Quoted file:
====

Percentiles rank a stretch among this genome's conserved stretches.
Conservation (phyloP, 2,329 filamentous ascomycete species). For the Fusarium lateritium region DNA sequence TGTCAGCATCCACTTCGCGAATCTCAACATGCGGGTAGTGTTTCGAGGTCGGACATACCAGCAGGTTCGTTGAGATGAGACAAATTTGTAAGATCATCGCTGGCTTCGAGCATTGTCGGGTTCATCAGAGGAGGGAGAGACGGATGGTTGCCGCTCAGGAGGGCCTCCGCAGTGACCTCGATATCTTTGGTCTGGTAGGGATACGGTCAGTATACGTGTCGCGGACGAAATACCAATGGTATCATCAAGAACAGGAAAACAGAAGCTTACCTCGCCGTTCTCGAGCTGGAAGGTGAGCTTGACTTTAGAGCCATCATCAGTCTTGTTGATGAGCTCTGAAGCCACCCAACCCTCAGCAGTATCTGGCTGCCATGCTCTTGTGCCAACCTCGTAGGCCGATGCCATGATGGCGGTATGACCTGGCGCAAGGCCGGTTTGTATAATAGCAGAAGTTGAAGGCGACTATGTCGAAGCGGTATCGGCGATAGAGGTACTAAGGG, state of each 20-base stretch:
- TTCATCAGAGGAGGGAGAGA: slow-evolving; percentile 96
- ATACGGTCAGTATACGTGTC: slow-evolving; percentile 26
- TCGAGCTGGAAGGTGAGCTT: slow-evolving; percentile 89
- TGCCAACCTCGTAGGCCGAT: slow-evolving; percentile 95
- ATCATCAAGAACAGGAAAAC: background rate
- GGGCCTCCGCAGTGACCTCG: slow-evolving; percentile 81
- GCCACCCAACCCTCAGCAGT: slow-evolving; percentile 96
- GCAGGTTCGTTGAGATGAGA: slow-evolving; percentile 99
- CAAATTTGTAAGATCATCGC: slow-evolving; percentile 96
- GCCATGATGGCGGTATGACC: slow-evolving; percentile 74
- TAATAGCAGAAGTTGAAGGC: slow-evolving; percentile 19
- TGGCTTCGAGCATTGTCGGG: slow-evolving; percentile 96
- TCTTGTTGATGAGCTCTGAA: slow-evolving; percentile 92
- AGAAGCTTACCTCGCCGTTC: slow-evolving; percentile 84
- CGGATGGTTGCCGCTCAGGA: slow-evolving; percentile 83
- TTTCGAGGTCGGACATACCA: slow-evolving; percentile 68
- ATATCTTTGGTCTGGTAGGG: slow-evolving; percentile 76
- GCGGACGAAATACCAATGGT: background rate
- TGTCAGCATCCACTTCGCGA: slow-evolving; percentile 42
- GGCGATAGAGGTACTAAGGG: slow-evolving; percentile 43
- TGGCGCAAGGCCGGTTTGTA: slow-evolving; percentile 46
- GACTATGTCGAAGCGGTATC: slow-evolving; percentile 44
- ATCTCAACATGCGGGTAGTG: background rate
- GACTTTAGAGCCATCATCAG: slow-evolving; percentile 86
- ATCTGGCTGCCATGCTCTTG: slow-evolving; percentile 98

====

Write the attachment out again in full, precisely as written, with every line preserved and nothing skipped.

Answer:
Percentiles rank a stretch among this genome's conserved stretches.
Conservation (phyloP, 2,329 filamentous ascomycete species). For the Fusarium lateritium region DNA sequence TGTCAGCATCCACTTCGCGAATCTCAACATGCGGGTAGTGTTTCGAGGTCGGACATACCAGCAGGTTCGTTGAGATGAGACAAATTTGTAAGATCATCGCTGGCTTCGAGCATTGTCGGGTTCATCAGAGGAGGGAGAGACGGATGGTTGCCGCTCAGGAGGGCCTCCGCAGTGACCTCGATATCTTTGGTCTGGTAGGGATACGGTCAGTATACGTGTCGCGGACGAAATACCAATGGTATCATCAAGAACAGGAAAACAGAAGCTTACCTCGCCGTTCTCGAGCTGGAAGGTGAGCTTGACTTTAGAGCCATCATCAGTCTTGTTGATGAGCTCTGAAGCCACCCAACCCTCAGCAGTATCTGGCTGCCATGCTCTTGTGCCAACCTCGTAGGCCGATGCCATGATGGCGGTATGACCTGGCGCAAGGCCGGTTTGTATAATAGCAGAAGTTGAAGGCGACTATGTCGAAGCGGTATCGGCGATAGAGGTACTAAGGG, state of each 20-base stretch:
- TTCATCAGAGGAGGGAGAGA: slow-evolving; percentile 96
- ATACGGTCAGTATACGTGTC: slow-evolving; percentile 26
- TCGAGCTGGAAGGTGAGCTT: slow-evolving; percentile 89
- TGCCAACCTCGTAGGCCGAT: slow-evolving; percentile 95
- ATCATCAAGAACAGGAAAAC: background rate
- GGGCCTCCGCAGTGACCTCG: slow-evolving; percentile 81
- GCCACCCAACCCTCAGCAGT: slow-evolving; percentile 96
- GCAGGTTCGTTGAGATGAGA: slow-evolving; percentile 99
- CAAATTTGTAAGATCATCGC: slow-evolving; percentile 96
- GCCATGATGGCGGTATGACC: slow-evolving; percentile 74
- TAATAGCAGAAGTTGAAGGC: slow-evolving; percentile 19
- TGGCTTCGAGCATTGTCGGG: slow-evolving; percentile 96
- TCTTGTTGATGAGCTCTGAA: slow-evolving; percentile 92
- AGAAGCTTACCTCGCCGTTC: slow-evolving; percentile 84
- CGGATGGTTGCCGCTCAGGA: slow-evolving; percentile 83
- TTTCGAGGTCGGACATACCA: slow-evolving; percentile 68
- ATATCTTTGGTCTGGTAGGG: slow-evolving; percentile 76
- GCGGACGAAATACCAATGGT: background rate
- TGTCAGCATCCACTTCGCGA: slow-evolving; percentile 42
- GGCGATAGAGGTACTAAGGG: slow-evolving; percentile 43
- TGGCGCAAGGCCGGTTTGTA: slow-evolving; percentile 46
- GACTATGTCGAAGCGGTATC: slow-evolving; percentile 44
- ATCTCAACATGCGGGTAGTG: background rate
- GACTTTAGAGCCATCATCAG: slow-evolving; percentile 86
- ATCTGGCTGCCATGCTCTTG: slow-evolving; percentile 98